Greetings in the name of our Lord and Savior Jesus Christ,
This time of the year is often the time for stewardship talks, sermons, articles, and fund drives. Wouldn't it be nice if we didn't think of this time as a "time" at all, but as part of our daily living so that "stewardship" became a part of our "Christian living!"
I was moved by a stewardship presentation a couple of years ago about the widow of Zarephath and her son and wanted to share some of their thoughts and words and how they relate to stewardship and our role in it:
In the Old Testament Book of First Kings, the prophet Elijah is engaged in an epic struggle with King Ahab over the worship of pagan gods. At one point, God sends Elijah for safety and refuge some distance away from King Ahab:
Then the word of the Lord came to him, saying "Go now to Zarephath, which belongs to Sidon, and live there; for I have commanded a widow there to feed you." So he set out and went to Zarephath. When he came to the gate of the town, a widow was there gathering sticks; he called to her and said, "Bring me a little water in a vessel, so that I may drink." As she was going to bring it, he called to her and said, "Bring me a morsel of bread in your hand." But she said, "As the Lord your God lives, I have nothing baked, only a handful of meal in a jar, and a little oil in a jug; I am now gathering a couple of sticks, so that I may go home and prepare it for myself and my son, that we may eat it, and die."
Elijah said to her, "Do not be afraid; go and do as you have said; but first make me a little cake of it and bring it to me, and afterwards make something for yourself and your son. For thus says the Lord the God of Israel: The jar of meal will not be emptied and the jug of oil will not fail until the day that the Lord sends rain on the earth." She went and did as Elijah said, so that she as well as he and her household ate for many days. The jar of meal was not emptied, neither the jug of oil fail, according to the word of the Lord that he spoke to Elijah. (I Kings 17:8-16)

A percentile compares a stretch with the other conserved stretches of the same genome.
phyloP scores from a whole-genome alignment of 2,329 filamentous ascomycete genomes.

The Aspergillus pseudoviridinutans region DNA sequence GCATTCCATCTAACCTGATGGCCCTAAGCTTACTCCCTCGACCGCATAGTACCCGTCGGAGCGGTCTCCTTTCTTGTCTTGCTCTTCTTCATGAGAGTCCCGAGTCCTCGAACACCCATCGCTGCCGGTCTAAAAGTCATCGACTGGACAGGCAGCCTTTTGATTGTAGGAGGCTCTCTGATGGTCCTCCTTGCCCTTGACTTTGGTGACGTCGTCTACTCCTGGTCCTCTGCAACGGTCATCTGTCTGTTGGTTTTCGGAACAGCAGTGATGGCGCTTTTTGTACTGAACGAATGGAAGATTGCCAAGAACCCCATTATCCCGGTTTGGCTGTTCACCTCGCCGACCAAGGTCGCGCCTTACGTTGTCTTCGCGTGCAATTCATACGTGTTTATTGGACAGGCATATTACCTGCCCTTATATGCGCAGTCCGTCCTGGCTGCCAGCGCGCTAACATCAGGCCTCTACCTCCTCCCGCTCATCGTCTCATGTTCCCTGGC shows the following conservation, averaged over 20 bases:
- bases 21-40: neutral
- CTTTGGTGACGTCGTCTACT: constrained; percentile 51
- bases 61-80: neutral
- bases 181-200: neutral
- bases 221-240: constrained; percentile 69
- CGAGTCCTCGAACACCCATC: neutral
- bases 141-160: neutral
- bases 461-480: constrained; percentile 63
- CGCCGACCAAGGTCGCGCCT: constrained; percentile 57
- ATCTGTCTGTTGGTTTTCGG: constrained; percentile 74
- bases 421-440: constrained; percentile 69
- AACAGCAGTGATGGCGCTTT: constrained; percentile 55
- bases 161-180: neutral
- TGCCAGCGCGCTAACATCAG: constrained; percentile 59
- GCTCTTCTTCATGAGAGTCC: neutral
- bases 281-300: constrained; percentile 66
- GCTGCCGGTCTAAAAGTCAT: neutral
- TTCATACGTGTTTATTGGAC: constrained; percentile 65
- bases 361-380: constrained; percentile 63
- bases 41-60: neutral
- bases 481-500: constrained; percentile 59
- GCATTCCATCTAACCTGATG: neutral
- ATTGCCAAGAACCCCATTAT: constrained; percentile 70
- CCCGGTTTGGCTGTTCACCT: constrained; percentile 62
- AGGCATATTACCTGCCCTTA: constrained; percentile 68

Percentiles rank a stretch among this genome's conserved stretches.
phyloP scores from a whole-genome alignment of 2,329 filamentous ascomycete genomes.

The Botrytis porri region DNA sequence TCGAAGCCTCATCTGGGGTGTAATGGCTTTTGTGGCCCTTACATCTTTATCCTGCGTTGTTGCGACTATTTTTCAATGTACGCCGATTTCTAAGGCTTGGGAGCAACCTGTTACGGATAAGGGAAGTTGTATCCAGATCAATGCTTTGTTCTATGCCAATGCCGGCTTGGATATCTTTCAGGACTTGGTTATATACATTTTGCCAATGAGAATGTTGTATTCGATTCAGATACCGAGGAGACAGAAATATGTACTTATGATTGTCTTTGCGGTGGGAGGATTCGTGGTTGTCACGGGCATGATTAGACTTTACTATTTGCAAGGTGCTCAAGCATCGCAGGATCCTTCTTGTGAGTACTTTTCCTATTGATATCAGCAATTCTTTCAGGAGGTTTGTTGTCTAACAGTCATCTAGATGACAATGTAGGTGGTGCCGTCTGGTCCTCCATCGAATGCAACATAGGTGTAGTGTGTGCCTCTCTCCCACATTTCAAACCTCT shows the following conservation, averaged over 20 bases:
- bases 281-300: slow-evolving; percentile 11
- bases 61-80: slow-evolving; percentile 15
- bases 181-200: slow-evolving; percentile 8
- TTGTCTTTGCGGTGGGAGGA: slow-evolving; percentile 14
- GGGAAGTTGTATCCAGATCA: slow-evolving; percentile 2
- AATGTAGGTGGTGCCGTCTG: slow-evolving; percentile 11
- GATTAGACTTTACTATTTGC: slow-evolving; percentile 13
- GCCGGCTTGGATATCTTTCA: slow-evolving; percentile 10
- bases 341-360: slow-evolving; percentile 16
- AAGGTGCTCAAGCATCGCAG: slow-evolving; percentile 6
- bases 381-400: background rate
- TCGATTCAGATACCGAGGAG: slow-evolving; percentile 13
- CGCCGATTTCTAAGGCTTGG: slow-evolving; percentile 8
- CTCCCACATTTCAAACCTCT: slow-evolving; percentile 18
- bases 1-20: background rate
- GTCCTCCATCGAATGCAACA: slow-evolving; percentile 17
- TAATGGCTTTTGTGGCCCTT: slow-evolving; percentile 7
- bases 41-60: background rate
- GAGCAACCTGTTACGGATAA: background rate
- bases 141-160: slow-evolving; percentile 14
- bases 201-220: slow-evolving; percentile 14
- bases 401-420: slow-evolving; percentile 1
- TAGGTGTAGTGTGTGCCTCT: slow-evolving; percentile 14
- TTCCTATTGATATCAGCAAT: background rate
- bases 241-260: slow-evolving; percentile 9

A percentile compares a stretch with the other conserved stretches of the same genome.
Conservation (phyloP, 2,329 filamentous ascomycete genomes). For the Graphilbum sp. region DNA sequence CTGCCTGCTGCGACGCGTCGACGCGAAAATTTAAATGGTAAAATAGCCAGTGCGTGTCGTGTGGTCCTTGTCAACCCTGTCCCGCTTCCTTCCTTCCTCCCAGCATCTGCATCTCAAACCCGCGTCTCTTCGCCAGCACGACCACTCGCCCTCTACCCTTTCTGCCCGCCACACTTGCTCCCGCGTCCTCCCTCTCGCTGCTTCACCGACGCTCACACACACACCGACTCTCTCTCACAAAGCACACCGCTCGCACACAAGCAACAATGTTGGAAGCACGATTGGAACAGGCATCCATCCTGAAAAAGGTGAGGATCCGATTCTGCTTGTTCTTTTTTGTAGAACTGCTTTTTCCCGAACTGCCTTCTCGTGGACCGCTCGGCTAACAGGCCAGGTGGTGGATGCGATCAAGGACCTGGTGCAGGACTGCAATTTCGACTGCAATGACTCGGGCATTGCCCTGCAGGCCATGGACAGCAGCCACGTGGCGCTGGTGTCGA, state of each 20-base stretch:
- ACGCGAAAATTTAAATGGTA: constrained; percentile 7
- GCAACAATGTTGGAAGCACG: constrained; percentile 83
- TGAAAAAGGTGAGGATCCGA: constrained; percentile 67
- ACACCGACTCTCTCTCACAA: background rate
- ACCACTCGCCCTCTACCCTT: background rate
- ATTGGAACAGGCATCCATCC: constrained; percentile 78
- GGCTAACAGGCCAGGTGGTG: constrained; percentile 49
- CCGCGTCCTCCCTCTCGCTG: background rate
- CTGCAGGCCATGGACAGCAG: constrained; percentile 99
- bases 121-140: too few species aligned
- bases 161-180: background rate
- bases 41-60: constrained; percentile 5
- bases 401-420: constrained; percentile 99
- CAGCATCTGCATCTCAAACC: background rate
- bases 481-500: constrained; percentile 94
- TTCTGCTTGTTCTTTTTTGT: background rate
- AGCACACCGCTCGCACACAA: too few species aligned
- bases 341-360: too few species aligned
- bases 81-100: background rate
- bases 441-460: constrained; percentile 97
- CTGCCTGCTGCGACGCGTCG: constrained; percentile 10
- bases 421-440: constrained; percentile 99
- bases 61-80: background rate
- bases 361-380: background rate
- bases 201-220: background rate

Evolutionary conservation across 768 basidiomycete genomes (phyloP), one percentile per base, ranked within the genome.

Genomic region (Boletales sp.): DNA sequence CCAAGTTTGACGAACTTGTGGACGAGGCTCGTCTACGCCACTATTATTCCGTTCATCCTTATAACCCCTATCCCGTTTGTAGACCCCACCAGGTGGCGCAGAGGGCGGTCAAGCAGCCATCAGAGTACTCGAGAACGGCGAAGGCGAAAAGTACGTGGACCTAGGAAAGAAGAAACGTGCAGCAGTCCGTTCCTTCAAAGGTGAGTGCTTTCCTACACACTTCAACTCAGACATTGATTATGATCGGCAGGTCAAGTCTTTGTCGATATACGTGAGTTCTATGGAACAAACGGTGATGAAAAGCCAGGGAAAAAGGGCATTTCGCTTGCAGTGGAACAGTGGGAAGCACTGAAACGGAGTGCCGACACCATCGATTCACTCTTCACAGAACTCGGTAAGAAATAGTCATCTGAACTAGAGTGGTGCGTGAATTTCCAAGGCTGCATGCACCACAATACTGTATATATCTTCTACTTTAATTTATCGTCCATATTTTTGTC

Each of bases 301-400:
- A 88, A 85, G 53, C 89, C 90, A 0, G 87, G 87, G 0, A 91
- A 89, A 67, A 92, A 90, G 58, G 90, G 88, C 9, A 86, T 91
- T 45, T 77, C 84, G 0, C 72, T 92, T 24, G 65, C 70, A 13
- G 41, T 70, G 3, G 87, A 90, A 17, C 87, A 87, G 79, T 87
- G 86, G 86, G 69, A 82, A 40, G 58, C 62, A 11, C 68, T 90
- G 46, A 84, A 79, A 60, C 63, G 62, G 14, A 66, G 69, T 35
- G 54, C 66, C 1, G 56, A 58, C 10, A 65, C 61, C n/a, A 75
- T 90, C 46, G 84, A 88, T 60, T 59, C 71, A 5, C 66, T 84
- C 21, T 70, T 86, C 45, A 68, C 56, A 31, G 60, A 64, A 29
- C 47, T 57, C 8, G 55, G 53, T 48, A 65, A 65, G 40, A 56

Unlike the widow of Zarephath, none of us face starvation and utter deprivation. Nonetheless, the wisdom of our culture tells us that we don't have enough stuff, and that we had better hold onto what we do have lest we run out of stuff. Such an ethos of scarcity generates fear. Yet, we find in the Bible that the wisdom is often reversed. The first will be last, and the last will be first. It is in dying to ourselves that we get our lives back. If we choose to be poor in spirit, we somehow become rich in spiritual things. It is in giving that we receive. Live in abundance versus scarcity.
The Scriptures strongly suggest that one of the bedrock principles of God's kingdom and grace is: When we give, we get back - some way, somehow. The widow of Zarephath witnessed this first-hand.
I believe that we witness first hand this counter-cultural reversal and richness and grace at All Saints in our worship, fellowship, study, and outreach. Think about the widow of Zarephath when filling out your pledge card this year and you will be blessed beyond measure.
See you !
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